Don't let us get into a discussion on free trade and protection, although that will come on by and by. I think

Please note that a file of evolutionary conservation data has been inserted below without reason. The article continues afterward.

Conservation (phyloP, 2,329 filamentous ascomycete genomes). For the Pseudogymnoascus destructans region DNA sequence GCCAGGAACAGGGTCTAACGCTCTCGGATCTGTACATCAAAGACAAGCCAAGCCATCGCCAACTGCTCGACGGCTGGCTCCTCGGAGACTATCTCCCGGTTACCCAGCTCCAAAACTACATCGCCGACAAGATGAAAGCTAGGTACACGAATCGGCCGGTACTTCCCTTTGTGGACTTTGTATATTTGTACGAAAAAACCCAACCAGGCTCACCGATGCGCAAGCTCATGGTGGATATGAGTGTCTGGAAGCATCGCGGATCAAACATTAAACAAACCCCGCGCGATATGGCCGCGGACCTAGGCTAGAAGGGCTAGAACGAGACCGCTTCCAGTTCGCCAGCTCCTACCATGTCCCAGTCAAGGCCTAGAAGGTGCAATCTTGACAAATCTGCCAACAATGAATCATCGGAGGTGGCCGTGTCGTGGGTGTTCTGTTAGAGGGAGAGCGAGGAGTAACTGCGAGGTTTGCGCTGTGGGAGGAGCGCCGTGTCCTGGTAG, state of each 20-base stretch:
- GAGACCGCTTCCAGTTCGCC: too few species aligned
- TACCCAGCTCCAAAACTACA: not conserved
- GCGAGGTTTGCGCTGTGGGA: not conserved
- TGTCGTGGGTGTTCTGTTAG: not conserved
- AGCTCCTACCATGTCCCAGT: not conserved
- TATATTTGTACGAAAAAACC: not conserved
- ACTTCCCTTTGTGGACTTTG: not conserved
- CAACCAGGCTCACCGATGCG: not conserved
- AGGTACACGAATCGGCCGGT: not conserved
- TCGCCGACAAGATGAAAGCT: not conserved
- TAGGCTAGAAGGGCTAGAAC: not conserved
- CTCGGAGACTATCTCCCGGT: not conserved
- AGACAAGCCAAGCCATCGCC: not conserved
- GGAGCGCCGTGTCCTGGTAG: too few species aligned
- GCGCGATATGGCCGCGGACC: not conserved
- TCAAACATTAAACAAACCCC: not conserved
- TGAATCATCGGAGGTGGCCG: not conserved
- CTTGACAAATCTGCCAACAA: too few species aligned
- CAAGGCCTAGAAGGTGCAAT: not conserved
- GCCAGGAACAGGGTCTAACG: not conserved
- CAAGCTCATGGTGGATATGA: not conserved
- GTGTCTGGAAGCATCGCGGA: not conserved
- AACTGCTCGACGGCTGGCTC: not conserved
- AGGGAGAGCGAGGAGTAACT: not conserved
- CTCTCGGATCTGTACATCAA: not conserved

the hon. member for Toronto (Mr. Brock), although he does not approve wholly of the dumping clause, would prefer to have that, in force than to*he without it. Our duty will be, once it is put in fdree. to perfect it as much as we can. Let me point out that the Board of Customs has not yet finally considered the machinery to be adopted, and the declarations that we will require, because we want this to pass the committee before changing our regulations. But I think the course we will pursue will be to require in the future as we have in the past, a certificate. The certificate we have required on the 'invoice hitherto has been that the man who sold the goods knew the home market price, and he had to certifiy that the goods mentioned on the invoice were charged at the prices at which they were sold in the country whence they were exported ; or if there was any difference in the price, it was noted on the margin. It is probable that we will adopt in the future a double column,, and require them to put in the one column the home price and in the other column the price at which they sell, put into the home column the price at which they sell even if it is the same. Then probably we will require the exporting firm to sign a declaration that it is a true and honest invoice, that it is without any evasion, that there is no drawback-a strong declaration. If there is any misstatement, either about the home price they put in, or in respect to anything else, then it becomes a fraudulent invoice, and the person becomes liable to penalties of the Customs Act in such case provided. I may remind the hon. gentleman what many seem to forget, that we are able to get on to these frauds at any time when thei'e have been invoices with undervaluations. Whenever we reach them, we deal with them, and they know it is a dangerous thing to engage in. Some people seem satisfied. once they have passed the customs, that they have nothing more to fear. They forget the fact that the customs can get after a fraudulent invoice for duty at any time ; even a hundred years from now we can get after them for an evasion of the law. But within three years, not beyond that, after they have passed the entry, if we discover it is fraudulent not only can we go after them for duty, but go after them for the penalties imposed by the Customs Act. The extreme penalty would be the value of the goods, and $200 for everw false entry. These penalties are so strong as to have a deterrent influence. There may be cases in which fraud is committed, but I believe that a great majority of the invoices will be honest invoices, not only because of the fact the member for Toronto mentions, but because the great bulk oft the houses he alludes to who are selling largely here, would be too honourable to make a false declaration. But those who might be lacking in that respect, will be